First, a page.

Bitcoin Price Continues To Fall, Investors ‘Panicking’ As A Result Of The Celsius Suspension

The latest jolt to cryptocurrency investors came on Tuesday, with bitcoin and ether plummeting to new 18-month lows following the halting of withdrawals by prominent cryptocurrency lending business Celsius Network.

Bitcoin dropped 7.2 percent to $20,816, a low not seen since December 2020, continuing a 15 percent drop on Monday.

The world’s most valuable cryptocurrency is down more than 50% year to date and 28% since Friday. The second-largest token, ether, has dropped as much as 10% to $1,075, its lowest level since January 2021, while smaller coins have been hit much more.

According to Singapore-based fund manager QCP Capital, the sell-off was caused by Celsius’ suspension of withdrawals and Friday’s high US inflation figures, which fueled anticipation of faster Federal Reserve interest rate hikes.

Will Celsius Go Bankrupt?

“The market is now worried about the impact and spread of insolvency if Celsius goes bankrupt,” QCP stated.

Celsius said it had banned withdrawals and transfers between accounts “to stabilize liquidity and operations while we take efforts to safeguard and protect assets” in a blog post published in Asia hours on Monday, citing extraordinary market conditions.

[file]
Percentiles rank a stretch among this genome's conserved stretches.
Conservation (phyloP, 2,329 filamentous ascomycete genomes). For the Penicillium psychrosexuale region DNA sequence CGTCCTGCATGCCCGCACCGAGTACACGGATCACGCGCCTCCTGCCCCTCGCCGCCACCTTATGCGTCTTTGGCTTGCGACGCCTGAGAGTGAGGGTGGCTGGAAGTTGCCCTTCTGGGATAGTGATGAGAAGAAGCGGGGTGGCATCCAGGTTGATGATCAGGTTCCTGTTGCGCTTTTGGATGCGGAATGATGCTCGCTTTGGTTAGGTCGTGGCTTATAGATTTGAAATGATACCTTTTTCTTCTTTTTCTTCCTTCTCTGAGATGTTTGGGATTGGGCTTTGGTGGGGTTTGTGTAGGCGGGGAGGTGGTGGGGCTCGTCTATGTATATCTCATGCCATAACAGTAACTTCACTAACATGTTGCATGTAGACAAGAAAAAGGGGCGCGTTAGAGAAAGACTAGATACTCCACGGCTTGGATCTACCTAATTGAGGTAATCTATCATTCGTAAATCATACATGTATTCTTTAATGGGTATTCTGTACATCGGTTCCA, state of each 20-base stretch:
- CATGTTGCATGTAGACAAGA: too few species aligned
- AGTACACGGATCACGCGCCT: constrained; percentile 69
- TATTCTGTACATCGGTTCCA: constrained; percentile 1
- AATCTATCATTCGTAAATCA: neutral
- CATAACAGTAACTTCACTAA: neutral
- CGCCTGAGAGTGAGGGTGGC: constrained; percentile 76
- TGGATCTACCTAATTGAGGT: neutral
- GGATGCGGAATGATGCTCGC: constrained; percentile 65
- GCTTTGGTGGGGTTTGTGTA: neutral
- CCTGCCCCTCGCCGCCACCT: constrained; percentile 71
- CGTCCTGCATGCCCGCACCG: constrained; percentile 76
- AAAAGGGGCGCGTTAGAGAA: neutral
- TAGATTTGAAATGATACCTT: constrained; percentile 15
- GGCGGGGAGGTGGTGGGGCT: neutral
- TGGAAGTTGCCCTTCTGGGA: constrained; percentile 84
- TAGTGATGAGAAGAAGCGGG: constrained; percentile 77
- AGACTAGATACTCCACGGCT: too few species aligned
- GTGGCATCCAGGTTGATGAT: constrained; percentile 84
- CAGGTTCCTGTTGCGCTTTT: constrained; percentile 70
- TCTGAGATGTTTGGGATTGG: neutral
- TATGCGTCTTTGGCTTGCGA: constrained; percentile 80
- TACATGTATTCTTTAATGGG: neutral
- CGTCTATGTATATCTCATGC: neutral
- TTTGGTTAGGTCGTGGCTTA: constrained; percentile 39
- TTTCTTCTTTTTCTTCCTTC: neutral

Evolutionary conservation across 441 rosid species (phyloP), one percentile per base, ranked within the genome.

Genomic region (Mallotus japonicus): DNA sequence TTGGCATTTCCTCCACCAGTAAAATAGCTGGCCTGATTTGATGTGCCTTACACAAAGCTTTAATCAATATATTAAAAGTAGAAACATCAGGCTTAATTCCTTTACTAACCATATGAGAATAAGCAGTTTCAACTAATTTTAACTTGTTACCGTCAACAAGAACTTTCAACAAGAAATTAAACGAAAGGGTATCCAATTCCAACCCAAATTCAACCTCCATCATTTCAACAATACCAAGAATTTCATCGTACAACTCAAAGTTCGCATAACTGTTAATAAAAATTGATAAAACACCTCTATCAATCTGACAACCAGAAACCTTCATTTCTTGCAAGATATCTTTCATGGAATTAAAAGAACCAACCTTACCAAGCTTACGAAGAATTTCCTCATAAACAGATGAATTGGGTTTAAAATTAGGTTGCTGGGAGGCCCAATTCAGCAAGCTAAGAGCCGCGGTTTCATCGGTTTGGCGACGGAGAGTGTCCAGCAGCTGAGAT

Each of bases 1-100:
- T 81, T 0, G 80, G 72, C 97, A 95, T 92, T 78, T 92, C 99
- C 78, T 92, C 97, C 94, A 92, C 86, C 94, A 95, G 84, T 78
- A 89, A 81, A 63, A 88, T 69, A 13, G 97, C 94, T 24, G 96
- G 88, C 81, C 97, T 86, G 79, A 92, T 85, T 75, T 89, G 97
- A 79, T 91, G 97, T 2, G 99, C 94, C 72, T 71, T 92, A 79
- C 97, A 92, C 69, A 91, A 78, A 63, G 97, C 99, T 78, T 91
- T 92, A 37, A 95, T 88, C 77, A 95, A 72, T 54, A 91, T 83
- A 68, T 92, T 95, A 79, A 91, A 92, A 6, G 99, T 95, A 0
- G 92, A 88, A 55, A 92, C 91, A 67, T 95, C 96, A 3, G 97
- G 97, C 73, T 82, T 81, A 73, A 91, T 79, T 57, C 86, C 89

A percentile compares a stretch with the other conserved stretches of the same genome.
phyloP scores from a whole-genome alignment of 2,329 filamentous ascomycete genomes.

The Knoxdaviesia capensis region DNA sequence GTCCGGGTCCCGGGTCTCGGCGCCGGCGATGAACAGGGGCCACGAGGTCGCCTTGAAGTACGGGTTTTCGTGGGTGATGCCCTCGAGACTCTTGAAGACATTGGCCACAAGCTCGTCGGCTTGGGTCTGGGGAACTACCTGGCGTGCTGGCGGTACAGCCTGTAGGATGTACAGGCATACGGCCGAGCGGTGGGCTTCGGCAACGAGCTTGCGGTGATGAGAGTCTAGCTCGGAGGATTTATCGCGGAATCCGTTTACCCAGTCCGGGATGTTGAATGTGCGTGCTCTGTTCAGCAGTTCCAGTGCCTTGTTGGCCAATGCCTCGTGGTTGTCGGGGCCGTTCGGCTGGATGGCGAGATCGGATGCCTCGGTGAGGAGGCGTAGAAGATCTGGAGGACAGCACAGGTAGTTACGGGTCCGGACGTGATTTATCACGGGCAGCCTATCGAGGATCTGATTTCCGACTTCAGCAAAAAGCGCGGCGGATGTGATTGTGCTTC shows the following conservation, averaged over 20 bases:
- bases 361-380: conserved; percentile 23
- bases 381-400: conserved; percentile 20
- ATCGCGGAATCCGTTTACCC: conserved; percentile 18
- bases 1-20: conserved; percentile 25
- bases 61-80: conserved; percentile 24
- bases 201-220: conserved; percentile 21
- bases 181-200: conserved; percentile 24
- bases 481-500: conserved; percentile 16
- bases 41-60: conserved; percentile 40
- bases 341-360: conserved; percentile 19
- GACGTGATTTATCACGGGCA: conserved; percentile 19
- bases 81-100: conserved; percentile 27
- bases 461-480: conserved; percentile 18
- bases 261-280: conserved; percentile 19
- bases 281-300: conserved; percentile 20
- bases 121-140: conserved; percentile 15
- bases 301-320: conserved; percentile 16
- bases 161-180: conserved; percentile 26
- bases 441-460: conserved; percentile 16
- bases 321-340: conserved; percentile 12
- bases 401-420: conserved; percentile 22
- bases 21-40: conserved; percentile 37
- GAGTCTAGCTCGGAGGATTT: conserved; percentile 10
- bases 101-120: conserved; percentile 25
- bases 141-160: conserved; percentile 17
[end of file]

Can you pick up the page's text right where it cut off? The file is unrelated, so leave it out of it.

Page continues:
Celsius, situated in New Jersey, has roughly $11.8 billion in assets and offers consumers who deposit cryptocurrencies with its interest-bearing platform products. It then earns money by lending out cryptocurrencies.

According to Financial Express, Higher inflation has shaken asset classes across the board as investors abandoned risky assets. The S& P 500 has dropped for four days in a row, with the benchmark now down more than 20% from its most recent record closing high, confirming a bear market by one definition. Stocks in cryptocurrencies have taken a beating.

On Monday, shares of crypto bank Silvergate Capital fell 16.7%, BTC buyer and business intelligence software company MicroStrategy fell 25.2 percent, and crypto exchange Coinbase Global fell 11.4 percent.